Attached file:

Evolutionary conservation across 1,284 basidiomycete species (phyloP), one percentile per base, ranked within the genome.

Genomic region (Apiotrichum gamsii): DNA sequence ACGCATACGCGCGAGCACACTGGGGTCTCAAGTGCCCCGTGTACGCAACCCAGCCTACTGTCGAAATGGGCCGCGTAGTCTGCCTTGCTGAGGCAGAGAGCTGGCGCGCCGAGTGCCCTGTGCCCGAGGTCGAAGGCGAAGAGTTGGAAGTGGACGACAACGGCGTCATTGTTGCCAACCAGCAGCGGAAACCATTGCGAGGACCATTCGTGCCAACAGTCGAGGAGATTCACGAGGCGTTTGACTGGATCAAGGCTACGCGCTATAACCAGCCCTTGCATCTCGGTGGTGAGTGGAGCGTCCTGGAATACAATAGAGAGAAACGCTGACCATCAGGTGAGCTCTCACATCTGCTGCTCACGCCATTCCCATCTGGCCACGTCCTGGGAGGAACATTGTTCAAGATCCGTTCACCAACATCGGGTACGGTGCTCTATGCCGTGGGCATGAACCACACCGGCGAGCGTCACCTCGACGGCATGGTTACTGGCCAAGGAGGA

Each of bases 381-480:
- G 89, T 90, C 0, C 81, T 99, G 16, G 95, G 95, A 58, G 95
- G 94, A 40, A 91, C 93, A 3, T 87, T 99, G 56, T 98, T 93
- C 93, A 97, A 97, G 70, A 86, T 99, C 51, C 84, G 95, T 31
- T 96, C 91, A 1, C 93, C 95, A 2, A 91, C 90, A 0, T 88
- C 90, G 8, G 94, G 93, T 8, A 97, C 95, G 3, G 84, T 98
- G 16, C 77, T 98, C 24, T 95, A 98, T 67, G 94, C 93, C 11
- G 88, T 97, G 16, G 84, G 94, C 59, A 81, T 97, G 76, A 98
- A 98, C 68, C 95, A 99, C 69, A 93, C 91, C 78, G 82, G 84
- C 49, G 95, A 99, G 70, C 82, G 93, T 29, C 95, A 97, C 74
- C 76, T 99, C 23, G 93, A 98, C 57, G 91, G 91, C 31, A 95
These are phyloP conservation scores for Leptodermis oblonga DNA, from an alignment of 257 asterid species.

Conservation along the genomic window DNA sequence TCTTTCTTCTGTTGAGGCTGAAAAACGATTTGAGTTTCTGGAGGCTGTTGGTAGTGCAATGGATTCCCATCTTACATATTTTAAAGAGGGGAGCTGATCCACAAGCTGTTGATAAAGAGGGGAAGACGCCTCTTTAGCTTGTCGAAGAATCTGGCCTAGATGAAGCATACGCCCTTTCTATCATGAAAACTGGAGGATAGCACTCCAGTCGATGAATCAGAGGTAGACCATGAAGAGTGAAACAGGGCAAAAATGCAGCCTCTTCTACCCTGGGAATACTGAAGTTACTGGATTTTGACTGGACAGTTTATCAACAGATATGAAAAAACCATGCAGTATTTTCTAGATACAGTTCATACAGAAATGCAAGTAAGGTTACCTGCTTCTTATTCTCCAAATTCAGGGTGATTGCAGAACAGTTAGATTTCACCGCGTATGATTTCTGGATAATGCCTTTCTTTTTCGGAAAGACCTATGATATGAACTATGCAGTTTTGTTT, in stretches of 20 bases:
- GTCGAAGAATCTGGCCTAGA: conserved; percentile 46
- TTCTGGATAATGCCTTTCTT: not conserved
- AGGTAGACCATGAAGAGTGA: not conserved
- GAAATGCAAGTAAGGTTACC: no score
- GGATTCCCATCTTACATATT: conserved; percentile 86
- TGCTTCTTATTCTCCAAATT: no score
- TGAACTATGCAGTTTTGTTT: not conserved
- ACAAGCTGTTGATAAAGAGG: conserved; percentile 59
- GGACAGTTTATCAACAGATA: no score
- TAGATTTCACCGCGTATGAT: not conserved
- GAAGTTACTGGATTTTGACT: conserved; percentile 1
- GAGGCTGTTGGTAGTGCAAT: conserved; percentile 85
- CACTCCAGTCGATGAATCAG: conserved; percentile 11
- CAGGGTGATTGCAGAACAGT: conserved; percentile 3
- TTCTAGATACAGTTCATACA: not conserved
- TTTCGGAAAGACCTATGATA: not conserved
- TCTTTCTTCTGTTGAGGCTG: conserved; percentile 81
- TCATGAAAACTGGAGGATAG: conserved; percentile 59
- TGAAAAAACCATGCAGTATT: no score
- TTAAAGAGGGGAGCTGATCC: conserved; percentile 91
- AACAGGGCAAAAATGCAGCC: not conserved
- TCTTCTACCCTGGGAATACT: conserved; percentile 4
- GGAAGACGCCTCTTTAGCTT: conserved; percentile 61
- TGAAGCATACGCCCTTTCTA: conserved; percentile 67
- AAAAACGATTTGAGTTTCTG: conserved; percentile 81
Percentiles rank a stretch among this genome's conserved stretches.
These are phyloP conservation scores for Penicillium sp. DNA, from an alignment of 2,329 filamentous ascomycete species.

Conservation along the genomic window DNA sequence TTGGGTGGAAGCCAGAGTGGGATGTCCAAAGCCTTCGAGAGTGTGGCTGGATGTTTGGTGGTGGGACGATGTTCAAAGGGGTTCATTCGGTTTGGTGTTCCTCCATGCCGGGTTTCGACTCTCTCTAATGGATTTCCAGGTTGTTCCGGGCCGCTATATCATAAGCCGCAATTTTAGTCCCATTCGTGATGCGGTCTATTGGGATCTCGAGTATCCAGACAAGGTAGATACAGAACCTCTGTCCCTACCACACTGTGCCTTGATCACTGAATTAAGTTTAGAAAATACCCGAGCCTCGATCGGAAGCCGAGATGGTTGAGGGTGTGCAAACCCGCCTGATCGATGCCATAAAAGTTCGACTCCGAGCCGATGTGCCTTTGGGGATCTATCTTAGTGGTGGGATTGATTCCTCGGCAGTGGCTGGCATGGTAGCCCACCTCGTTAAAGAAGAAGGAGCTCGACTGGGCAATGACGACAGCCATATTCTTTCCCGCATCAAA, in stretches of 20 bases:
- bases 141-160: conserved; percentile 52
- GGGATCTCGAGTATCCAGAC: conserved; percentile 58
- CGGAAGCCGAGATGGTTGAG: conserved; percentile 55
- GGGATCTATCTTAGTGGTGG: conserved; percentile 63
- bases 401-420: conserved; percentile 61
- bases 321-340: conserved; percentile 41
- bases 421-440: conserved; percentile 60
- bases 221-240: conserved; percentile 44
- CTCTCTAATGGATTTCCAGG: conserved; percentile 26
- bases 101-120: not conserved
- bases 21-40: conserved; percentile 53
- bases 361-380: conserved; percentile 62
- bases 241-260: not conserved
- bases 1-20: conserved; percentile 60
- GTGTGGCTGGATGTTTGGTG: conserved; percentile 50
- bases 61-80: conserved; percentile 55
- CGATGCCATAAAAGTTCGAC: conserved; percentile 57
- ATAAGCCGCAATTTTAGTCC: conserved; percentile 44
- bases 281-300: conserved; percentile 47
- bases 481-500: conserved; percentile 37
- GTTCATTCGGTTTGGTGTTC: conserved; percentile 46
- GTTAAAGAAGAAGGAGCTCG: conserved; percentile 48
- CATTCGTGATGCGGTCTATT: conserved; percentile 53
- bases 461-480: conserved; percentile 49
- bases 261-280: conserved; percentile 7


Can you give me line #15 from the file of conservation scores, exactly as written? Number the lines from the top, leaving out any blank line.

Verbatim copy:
Conservation along the genomic window DNA sequence TCTTTCTTCTGTTGAGGCTGAAAAACGATTTGAGTTTCTGGAGGCTGTTGGTAGTGCAATGGATTCCCATCTTACATATTTTAAAGAGGGGAGCTGATCCACAAGCTGTTGATAAAGAGGGGAAGACGCCTCTTTAGCTTGTCGAAGAATCTGGCCTAGATGAAGCATACGCCCTTTCTATCATGAAAACTGGAGGATAGCACTCCAGTCGATGAATCAGAGGTAGACCATGAAGAGTGAAACAGGGCAAAAATGCAGCCTCTTCTACCCTGGGAATACTGAAGTTACTGGATTTTGACTGGACAGTTTATCAACAGATATGAAAAAACCATGCAGTATTTTCTAGATACAGTTCATACAGAAATGCAAGTAAGGTTACCTGCTTCTTATTCTCCAAATTCAGGGTGATTGCAGAACAGTTAGATTTCACCGCGTATGATTTCTGGATAATGCCTTTCTTTTTCGGAAAGACCTATGATATGAACTATGCAGTTTTGTTT, in stretches of 20 bases: